The stars illuminating Symphony Space’s Peter Jay Sharp Theater at the December 2 “Miracle of Miracles” Hanukkah Gala were “Sunshine Boys” (almost 90) Theodore Bikel, (91 year young) Fyvush Finkel and (102 year sharp-as-a-tac stunner) Bel Kaufman. Honoree Bikel — who has portrayed Tevye more than 2500 times worldwide — witnessed the arrival of Hitler in Vienna and escaped to Palestine. It was noted, “When the Jews of Russia needed advocates, Bikel was the prominent vociferous voice performing their songs of defiance.”
Bikel, with irrepressible Emmy Award winner Finkel, performed a scene from “Fiddler on the Roof,” the Sheldon Harnick-Jerry Bock blockbuster musical which is about to celebrate its 50th anniversary.
Emcees Joanna Borts (who appears in the award-winning Broadway production “Once”) and Rachel Yucht joined in singing an ethereal Ladino song “Ochos Kandelikos” (Eight Candles).
Looking like a fashion plate in a pale silk lilac jacket over maroon silk pants with a Hermes scarf around her shoulders, ad-libbing Kaufman introduced herself to the sold out audience as the “granddaughter of Sholem Aleichem,” creator of the character Tevye. When the thunderous applause subsided, she joshed, “You greeted me before I said a single word…. Bikel is our personal, private Tevye. But, there was a real Tevye, a small, slight man. He had no daughters.” There was a murmur in the audience. Author of the blockbuster “Up The Down Staircase,” which was made into an award-winning film, Kaufman concluded, “I am truly happy to be standing here in front of you. I love you Theo.”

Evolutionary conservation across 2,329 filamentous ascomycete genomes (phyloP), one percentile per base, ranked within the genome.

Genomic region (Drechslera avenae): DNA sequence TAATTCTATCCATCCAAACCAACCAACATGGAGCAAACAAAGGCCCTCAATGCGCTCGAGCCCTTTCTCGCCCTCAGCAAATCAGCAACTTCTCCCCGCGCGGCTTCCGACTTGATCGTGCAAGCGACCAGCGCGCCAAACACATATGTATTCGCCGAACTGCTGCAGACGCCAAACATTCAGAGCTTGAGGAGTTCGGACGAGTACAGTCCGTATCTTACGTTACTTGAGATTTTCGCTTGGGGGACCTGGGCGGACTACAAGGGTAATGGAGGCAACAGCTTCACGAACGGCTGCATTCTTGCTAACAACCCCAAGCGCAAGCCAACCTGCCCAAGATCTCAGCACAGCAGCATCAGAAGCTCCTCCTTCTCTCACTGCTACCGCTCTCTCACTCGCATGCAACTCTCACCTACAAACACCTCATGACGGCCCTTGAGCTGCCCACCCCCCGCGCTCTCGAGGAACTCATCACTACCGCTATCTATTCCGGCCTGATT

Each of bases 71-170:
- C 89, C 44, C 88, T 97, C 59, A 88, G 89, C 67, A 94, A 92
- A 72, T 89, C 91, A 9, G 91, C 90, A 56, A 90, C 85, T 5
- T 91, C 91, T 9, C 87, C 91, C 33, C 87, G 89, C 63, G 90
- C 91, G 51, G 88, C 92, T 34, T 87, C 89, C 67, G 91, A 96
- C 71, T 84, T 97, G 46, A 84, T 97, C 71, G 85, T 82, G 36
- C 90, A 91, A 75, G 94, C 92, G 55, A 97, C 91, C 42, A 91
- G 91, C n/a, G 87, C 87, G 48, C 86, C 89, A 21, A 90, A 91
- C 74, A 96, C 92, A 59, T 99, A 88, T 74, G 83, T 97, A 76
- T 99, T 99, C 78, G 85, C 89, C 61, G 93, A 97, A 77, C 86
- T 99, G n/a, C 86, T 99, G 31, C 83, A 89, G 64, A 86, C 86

“Never in my life did I have a love declaration from a woman who is 102 year old,” said a beaming Bikel. “I love music. I love Yiddish. It keeps me young.” Yiddish-lover and Academy Award nominee (for “The Defiant Ones” starring Tony Curtis and “Sidney Poitier”) Bikel can boast an acting portfolio that includes a fake Hungarian count in the classic film “My Fair Lady,” a Russian submarine captain in “The Russians are Coming! The Russians are Coming!” and an adoptive father of a Klingon in the TV series “ Star Trek: Next Generation.” The audience was on a high.
Produced by the National Yiddish Theatre-Folksbiene, the event was conceived by Folksbiene director Zalmen Mlotek. The evening offered a lineup of talent that included Elmore James — who, it was noted, was inspired by Paul Robeson — in a beautifully articulated Yiddish singing “Vi Azoy Trink der Kayzer Tey” (Here’s how the Tsar drinks tea); Greek-Israeli singer and bouzouki virtuoso Avram Pangas offered Sephardic Hanukkah medley; multiple-threat cantor Magda Fishman — voice, trumpet, drum and more —bringing a bit of Woodstock to the event, getting the audience to join in singing a wall-vibrating “This Little Light of Mine — Let It Shine!”
Following the curtain calls, a crush of photographers, well-wishers, fans jammed backstage as the trio—elated and exhausted—bravely posed for photo-ops and smiled, smiled, smiled.
Isaiah Sheffer, founder of Symphony Space, who died last year, must have been kvelling — wherever he may be producing another extravaganza.
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